On Prairie Rising: Robert Nichols, ‘Indigenous Struggles Against Participatory Power: Dhillon’s Prairie Rising’, Theory & Event, 20, 4, 2017, pp. 1063-1069


Excerpt: The last ten to fifteen years has seen the rapid expansion and professional consolidation of ‘Settler Colonial Studies’ as a distinct body of research. This field takes as its point of departure the observation that in many parts of the world, the dominant form of imperialism did not mimic the vast overseas extraction colonialism that was characteristic of, say, the British rule over India in the nineteenth and twentieth centuries. Instead, in significant swaths of the earth, imperialism entailed the large-scale transplantation of European peoples whose primary aim was to eradicate, or otherwise displace, the original Indigenous inhabitants so as to build neo-European societies in perpetuity.

As with any relatively new body of work, Settler Colonial Studies has developed with certain lacuna and limitations, two of which are most pertinent here. First, the field partially emerged through the work of such thinkers as Patrick Wolfe and Lorenzo Veracini, whose primary initial aim was to distinguish settler colonialism from other forms of imperial domination and rule. As such, early work was characterized by a set of conceptual generalizations that were useful in differentiating the field but, for that reason, remained at a very high level of generality. Put differently, these thinkers were mostly concerned with demonstrating that settler colonialism could be analytically distinguished, and less concerned with how settler colonialism actually functioned in its internal complexity and variety. The second major area of concern and caution pertains to the relationship between Settler Colonial and Indigenous Studies. Whereas the primary task of the former has been to study settler colonialism as a distinct social and political formation from the standpoint of those who designed and implemented it (i.e., European settlers and their descendants), a much longer body of scholarship has, in an important sense, already been doing this from the perspective of those who were most targeted by settler power (i.e., Indigenous peoples and their descendants).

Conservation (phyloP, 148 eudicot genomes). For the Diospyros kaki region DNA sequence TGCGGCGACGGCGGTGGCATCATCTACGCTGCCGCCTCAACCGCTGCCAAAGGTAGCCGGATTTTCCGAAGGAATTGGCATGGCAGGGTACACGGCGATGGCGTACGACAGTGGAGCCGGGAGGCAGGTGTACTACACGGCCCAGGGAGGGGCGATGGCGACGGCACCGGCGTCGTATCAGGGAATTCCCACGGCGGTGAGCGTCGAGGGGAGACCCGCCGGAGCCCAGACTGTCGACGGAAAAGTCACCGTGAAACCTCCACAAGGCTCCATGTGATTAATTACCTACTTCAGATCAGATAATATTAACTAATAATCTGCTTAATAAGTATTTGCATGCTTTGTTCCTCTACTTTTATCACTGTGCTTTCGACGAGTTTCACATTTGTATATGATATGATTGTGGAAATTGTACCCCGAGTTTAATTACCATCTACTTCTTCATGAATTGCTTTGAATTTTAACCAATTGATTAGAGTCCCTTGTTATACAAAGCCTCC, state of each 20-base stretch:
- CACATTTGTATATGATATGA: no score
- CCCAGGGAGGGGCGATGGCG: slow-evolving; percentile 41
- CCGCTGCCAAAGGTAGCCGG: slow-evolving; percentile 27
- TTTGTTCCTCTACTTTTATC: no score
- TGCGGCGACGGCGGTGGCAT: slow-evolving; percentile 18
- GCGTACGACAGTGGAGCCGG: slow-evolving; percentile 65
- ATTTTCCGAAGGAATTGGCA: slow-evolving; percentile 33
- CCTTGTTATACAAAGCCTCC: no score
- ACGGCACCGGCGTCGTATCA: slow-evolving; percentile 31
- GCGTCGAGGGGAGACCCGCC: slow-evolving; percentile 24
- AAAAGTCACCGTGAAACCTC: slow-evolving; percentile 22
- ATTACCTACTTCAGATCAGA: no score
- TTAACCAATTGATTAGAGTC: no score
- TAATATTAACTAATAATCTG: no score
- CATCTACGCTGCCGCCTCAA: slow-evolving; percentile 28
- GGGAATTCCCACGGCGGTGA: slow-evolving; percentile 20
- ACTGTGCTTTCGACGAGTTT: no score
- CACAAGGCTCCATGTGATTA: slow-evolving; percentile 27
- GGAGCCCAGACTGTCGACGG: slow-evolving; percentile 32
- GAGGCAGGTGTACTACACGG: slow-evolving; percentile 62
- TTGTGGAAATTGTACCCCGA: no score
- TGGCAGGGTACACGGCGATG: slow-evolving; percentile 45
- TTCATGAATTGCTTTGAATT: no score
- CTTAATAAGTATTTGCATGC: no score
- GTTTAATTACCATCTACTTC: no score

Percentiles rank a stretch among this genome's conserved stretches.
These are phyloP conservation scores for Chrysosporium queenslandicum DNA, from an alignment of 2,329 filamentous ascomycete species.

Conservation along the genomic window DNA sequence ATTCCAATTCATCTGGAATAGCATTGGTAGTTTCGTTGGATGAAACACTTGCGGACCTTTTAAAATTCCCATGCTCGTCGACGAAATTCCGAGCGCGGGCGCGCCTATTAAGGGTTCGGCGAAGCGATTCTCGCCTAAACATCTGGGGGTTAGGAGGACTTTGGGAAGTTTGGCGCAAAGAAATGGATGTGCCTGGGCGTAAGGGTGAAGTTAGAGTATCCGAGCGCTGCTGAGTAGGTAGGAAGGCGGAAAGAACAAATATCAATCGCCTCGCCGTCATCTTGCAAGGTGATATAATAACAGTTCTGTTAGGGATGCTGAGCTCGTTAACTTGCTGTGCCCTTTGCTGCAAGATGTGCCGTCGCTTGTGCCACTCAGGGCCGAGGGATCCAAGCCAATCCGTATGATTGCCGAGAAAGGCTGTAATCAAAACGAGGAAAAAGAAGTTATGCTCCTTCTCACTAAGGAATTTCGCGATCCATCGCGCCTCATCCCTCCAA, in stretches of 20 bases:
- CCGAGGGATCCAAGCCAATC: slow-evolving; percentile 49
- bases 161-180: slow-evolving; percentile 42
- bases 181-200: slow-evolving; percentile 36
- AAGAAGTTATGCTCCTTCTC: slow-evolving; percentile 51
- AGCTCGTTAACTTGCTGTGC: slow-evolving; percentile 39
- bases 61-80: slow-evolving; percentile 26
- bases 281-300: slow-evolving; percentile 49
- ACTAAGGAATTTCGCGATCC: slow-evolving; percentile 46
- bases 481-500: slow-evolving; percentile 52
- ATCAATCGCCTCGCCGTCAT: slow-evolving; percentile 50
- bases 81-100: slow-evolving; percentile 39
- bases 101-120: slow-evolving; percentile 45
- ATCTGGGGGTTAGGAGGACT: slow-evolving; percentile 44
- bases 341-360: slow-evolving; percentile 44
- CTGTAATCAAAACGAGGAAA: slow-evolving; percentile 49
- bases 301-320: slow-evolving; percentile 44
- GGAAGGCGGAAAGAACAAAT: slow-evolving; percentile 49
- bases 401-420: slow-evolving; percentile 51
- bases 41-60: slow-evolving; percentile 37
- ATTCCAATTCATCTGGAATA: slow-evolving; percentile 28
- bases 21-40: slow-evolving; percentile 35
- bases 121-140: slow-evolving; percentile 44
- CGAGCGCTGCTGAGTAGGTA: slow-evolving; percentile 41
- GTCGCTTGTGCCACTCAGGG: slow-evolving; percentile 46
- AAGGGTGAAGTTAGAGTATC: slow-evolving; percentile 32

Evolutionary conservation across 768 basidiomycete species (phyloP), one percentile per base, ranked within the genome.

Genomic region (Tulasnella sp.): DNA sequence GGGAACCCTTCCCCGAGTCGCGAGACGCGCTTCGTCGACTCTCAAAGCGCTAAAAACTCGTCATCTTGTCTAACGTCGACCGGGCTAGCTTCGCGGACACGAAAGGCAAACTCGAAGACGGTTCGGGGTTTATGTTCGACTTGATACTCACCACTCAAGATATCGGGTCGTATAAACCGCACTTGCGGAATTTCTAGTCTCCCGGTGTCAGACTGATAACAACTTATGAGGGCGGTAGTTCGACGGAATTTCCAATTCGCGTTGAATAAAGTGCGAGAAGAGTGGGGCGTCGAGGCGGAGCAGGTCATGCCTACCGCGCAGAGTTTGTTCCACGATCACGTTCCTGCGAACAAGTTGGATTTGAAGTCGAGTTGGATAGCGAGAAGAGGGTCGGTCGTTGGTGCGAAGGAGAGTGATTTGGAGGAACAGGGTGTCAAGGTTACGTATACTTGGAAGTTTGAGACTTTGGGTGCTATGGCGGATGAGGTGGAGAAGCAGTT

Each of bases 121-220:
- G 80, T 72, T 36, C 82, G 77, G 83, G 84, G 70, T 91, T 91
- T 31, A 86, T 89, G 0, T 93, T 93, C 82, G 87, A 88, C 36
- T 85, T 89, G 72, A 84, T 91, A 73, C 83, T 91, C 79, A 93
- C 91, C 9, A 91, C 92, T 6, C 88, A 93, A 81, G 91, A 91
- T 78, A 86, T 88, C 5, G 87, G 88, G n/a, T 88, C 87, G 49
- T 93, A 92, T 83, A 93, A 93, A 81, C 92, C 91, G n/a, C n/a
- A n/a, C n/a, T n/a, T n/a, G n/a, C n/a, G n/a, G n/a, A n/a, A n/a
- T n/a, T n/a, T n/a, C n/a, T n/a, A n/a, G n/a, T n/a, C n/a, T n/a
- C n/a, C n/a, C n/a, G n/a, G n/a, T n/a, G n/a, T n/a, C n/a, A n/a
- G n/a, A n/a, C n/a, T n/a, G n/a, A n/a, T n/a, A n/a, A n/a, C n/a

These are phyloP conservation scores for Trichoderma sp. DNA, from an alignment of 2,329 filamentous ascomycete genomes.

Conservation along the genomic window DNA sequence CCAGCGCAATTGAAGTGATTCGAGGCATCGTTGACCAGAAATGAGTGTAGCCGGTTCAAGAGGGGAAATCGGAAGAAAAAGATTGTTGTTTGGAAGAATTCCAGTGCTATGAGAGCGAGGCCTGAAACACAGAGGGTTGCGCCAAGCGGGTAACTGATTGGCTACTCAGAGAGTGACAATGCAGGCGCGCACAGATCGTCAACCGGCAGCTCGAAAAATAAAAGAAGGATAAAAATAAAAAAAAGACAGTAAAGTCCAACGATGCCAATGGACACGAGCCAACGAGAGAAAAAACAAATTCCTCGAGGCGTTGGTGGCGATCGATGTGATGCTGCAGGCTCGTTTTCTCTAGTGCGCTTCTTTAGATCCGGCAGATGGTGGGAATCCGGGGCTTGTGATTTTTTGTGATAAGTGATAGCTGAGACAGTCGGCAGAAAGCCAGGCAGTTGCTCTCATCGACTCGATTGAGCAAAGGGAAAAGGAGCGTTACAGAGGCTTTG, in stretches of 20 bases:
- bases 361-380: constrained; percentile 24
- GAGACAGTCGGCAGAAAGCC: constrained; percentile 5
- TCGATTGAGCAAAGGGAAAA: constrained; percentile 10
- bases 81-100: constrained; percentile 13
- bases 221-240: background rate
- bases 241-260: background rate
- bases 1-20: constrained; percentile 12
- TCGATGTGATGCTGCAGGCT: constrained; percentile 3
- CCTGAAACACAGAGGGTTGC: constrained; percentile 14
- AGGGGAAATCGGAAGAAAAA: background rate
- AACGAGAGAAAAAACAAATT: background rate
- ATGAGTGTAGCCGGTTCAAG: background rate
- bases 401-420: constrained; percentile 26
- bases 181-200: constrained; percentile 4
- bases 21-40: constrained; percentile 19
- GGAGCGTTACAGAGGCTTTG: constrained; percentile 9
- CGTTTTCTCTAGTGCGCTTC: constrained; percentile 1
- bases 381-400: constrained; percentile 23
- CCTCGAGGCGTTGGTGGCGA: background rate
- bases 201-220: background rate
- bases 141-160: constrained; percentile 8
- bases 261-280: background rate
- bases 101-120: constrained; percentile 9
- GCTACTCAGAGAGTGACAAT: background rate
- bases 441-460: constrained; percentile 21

Jaskiran Dhillon’s book, Prairie Rising, makes a sharp and important contribution at precisely these two junctures. It is a study of the governmentality of a particular settler colonial formation (a study of how power works, rather than what it ‘essentially’ is), which takes Indigenous participation and resistance as central to that operation of power. The book takes up the lived experience of settler colonial governmentality in contemporary Saskatchewan, Canada, especially as it is mediated through a set of semi-governmental agencies (paramount among them, the Indian Alliance) in the context of increased pressure on official state policy to ‘recognize’ and ‘accommodate’ Indigenous peoples in the actual working of governance over them. This book is extremely rich and complex. It makes a number of contributions to fields such as anthropology, sociology, political science, youth studies, and the like. It is moreover a model of how to bridge academic scholarship and responsible community advocacy.

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